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dc.contributor.advisorKim, Jai-Ok
dc.contributor.advisorWarfield, Carolen_US
dc.contributor.advisorMolnar, Josephen_US
dc.contributor.advisorSchwartz, Peteren_US
dc.contributor.authorXiao, Geen_US
dc.date.accessioned2008-09-09T21:18:28Z
dc.date.available2008-09-09T21:18:28Z
dc.date.issued2005-08-15en_US
dc.identifier.urihttp://hdl.handle.net/10415/480
dc.description.abstractChina is traditionally regarded as a collectivistic society, in which the linkage between individuals is close and strong; people treasure tradition, benevolence, and conformity. However, as a result of economic growth and modernization processes, China is undergoing a dramatic cultural and social transformation from a collectivistic society to one which embraces some aspects of individualistic and materialistic society. This research examines how Chinese consumers’ changing value systems affect their modern consumption behavior through mediating variables of consumption values. An intercept survey was conducted in a large shopping center and three office buildings in downtown Shanghai during a two week period in 2005. A total of 714 respondents participated in the survey; the data from 695 usable respondents were included in the data analysis. Exploratory factor analysis was first conducted for preliminary analysis to examine and to reduce the data. Then, a two-step structural equation analysis produced a measurement model and a structural model to confirm the structures of constructs and to examine the causal relationships among constructs. The current study found that modern Chinese consumers are pursuing individualistic goals as well as collectivistic goals. It was also found that individualism, collectivism, and materialism were all positively related to the consumption values, i.e., functional value, social value, emotional value, and epistemic value. The results showed that collectivists held stronger connections with each of the four consumption values than did individualists. Individualistic-oriented individuals were comparable to collectivistic-oriented people in putting more emphasis on emotional value than on functional, social, and epistemic values. People high in materialistic-oriented value generally had stronger positive relationships with consumption values than did individualistic-oriented and collectivistic-oriented individuals. For materialistic consumers, emotional value was the most essential attribute. This research found that social and epistemic values were found to relate to consumer modernity positively; functional, emotional and epistemic values were found to significantly affect modern consumption behavior. It is believed that this research will provide insights concerning the changing Chinese consumers’ value system and their consumer behavior. This research will help multinational marketers develop effective market strategies to serve China’s expanding market; the expanded market options will also help Chinese consumers by improving their standard of living.en_US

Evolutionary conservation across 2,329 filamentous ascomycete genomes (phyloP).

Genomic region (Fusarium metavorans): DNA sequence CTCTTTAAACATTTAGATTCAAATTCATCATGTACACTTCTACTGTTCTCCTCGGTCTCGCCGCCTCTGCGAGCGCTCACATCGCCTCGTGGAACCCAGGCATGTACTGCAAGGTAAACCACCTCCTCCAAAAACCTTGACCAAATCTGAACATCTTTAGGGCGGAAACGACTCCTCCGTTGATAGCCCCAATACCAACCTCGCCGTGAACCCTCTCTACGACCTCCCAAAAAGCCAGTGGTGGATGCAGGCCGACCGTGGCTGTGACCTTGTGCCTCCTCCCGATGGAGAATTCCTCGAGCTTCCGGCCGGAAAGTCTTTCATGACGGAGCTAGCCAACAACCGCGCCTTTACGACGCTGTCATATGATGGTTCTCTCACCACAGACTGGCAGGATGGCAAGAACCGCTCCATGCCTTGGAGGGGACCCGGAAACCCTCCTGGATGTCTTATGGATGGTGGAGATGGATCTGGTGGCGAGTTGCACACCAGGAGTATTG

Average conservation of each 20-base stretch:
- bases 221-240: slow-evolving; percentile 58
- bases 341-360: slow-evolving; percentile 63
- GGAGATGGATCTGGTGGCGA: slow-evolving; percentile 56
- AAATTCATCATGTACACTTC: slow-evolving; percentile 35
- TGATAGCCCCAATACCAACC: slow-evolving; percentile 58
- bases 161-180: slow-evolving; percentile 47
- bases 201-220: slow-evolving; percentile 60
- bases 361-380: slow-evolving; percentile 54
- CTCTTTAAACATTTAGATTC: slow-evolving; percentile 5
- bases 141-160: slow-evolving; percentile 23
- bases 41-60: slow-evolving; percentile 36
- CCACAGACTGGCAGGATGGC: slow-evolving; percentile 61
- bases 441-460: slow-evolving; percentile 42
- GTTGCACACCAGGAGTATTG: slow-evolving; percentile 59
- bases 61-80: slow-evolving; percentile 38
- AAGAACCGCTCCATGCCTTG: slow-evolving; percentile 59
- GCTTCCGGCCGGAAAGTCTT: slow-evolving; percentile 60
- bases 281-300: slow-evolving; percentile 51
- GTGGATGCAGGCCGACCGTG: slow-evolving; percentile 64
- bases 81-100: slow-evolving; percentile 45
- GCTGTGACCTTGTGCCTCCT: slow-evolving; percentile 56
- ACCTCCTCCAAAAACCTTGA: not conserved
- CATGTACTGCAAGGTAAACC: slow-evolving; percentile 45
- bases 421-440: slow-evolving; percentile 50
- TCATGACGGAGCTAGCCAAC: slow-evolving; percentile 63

dc.language.isoen_USen_US
dc.subjectConsumer Affairsen_US
dc.titleThe Chinese Consumers' Changing Value System, Consumption Values and Modern Consumption Behavioren_US
dc.typeDissertationen_US
dc.embargo.lengthNO_RESTRICTIONen_US
dc.embargo.statusNOT_EMBARGOEDen_US


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